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Thursday, September 3, 1998 Published at 17:02 GMT 18:02 UK


Aids pioneer dies in plane crash

Jonathan Mann and his wife were killed in the Swissair crash

AIDS organisations and the UN have been paying tribute to Jonathan Mann, the founding director of the World Health Organisation's global Aids programme, who died in the Swissair crash in Canada.

The UNAids programme said it had learnt of his death with "deep shock" and called Mann "a visionary global leader", "an exceptionally gifted human being, a charismatic and courageous leader and an understanding and loyal friend".

Nick Partridge, chief executive of the UK's Terrence Higgins Trust, called his death "a devastating tragedy".

Fred Eckhard of UN on the deaths
UN spokesman Fred Eckhard said the loss of UN workers on the flight, including Aids workers, was "felt not only personally but professionally as well".

Mr Mann and his wife Mary-Lou Clements-Mann, a professor in the Department of International Health at John Hopkins University, USA, were among the 229 people who died on the Geneva-bound flight.

The Manns, who married in 1996, were travelling to a series of World Health Organisation (WHO) and UNAids meetings on Aids.

Mrs Mann was a member of the UNAids Vaccine Advisory Committee and was conducting research on Aids vaccines.

Mr Mann had been working in the field of Aids for 18 years, starting as a researcher at the Centres for Disease Control and Prevention and the US National Institute of Allergy and Infectious Diseases.

In 1984, he founded Projet SIDA in Zaire, the most comprehensive Aids research effort in Africa at the time, and in 1986 he joined the WHO to lead the global response against Aids.

He became director of WHO's global programme on Aids which later became the UNAids programme.

Human rights

[ image: Jonathan Mann: his death is described as a
Jonathan Mann: his death is described as a"devastating tragedy"
He then became director of the Francois-Xavier Bagnoud Center for Health and Human Rights, which was set up at Harvard School of Public Health in 1993.

It was the first international organisation of its kind to focus on the issue. In a 1993 interview with Human Rights Tribune, Mann said the idea for the organisation sprang out of perceived discrimination against people with Aids.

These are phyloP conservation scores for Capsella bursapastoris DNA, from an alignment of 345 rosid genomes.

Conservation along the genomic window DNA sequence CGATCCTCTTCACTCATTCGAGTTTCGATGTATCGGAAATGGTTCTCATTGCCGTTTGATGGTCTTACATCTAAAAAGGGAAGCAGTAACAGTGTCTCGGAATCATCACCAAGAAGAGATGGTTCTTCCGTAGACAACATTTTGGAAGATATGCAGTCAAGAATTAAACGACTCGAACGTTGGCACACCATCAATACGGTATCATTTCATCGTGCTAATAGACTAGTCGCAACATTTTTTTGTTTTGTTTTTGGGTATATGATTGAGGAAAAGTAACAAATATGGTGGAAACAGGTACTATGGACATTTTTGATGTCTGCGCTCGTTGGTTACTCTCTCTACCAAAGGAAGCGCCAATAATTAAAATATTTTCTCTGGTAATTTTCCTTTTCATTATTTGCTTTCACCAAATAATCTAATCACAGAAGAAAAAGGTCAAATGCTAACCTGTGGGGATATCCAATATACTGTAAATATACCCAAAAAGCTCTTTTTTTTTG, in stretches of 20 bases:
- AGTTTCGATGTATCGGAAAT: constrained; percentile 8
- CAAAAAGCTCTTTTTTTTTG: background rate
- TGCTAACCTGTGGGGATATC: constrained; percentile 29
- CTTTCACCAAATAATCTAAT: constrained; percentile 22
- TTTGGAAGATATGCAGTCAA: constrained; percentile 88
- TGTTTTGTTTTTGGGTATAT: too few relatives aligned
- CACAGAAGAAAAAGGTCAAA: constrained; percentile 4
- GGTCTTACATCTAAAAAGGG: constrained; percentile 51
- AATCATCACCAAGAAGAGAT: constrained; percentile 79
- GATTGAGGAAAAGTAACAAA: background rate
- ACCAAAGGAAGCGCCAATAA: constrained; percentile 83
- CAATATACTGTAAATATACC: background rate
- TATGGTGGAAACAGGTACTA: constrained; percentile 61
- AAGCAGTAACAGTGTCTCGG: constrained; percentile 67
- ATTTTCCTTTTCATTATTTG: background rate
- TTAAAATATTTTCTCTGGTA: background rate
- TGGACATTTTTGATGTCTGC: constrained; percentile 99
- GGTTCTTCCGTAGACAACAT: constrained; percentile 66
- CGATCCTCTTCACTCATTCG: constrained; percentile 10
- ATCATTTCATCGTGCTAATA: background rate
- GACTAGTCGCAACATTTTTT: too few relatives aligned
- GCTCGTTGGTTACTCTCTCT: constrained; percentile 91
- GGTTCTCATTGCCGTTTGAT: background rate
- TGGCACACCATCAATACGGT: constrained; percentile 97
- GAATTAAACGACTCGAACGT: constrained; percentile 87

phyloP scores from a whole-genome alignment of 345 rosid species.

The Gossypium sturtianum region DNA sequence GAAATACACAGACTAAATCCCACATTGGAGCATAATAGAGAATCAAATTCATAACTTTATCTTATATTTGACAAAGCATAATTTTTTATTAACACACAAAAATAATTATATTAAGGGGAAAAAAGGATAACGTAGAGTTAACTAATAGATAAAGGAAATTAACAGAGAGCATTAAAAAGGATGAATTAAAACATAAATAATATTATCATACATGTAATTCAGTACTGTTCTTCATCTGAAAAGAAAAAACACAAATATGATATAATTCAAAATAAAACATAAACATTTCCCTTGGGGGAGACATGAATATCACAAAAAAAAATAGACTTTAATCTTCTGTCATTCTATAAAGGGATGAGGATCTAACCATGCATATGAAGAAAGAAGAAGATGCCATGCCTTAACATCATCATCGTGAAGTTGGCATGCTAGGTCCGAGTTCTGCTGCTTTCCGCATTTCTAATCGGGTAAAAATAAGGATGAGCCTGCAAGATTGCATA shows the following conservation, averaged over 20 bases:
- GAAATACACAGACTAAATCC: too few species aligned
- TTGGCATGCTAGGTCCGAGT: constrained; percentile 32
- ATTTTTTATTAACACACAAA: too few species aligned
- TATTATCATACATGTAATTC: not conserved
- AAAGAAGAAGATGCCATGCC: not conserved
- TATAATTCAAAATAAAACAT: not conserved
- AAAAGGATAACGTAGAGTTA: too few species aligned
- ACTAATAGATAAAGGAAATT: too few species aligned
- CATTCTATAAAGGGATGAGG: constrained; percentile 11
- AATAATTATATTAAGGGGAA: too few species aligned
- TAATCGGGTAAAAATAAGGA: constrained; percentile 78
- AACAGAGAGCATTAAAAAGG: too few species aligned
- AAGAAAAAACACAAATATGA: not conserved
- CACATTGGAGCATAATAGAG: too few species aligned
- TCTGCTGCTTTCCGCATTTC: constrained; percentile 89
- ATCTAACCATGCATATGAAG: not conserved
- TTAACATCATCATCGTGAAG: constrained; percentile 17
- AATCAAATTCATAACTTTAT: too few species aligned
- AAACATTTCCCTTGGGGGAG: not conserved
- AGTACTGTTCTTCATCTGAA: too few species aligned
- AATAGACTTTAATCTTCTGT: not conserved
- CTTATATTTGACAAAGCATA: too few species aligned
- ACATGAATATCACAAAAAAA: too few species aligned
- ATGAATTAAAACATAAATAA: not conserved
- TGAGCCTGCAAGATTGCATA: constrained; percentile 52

He said: "As the epidemic has evolved, people marginalized, discriminated and stigmatised before the arrival of HIV/Aids have increasingly borne the brunt of the epidemic.

"Therefore, to uproot the epidemic it will be necessary to deal with its root societal causes - namely a lack of respect for human rights."

Among his many accomplishments, Mann was professor of epidemiology and international health at the Harvard School of Public Health.

He was also a board member of Doctors of the World, the New York-based affiliate of Medicins du Monde.


In January, Mann took up a post as dean of the School of Public Health at Allegheny University of Health Sciences in Philadelphia, which involved promoting the role of human rights in public health.

He caused controversy earlier this year in the post when he accused the US National Institutes of Health of violating human rights by failing to act quickly on developing Aids vaccines.

Gro Harlem Brundtland, director of the World Health Organisation, led the tributes to Mann at a special service at the Geneva headquarters.

The Terrence Higgins Trust said Mann, who spoke at its 10th anniversary lecture, "understood that human rights were inextricably linked with the spread of HIV.

Nick Partridge said: "To quote from a recent article of his - 'groups whose human rights are least respected are most affected'.

"He will be a great loss to us and to the 40m people across the world infected with HIV and those who care for them."

Mr Mann leaves three children by his former wife Marie-Paule, twin daughters and a son who recently entered the Peace Corps.

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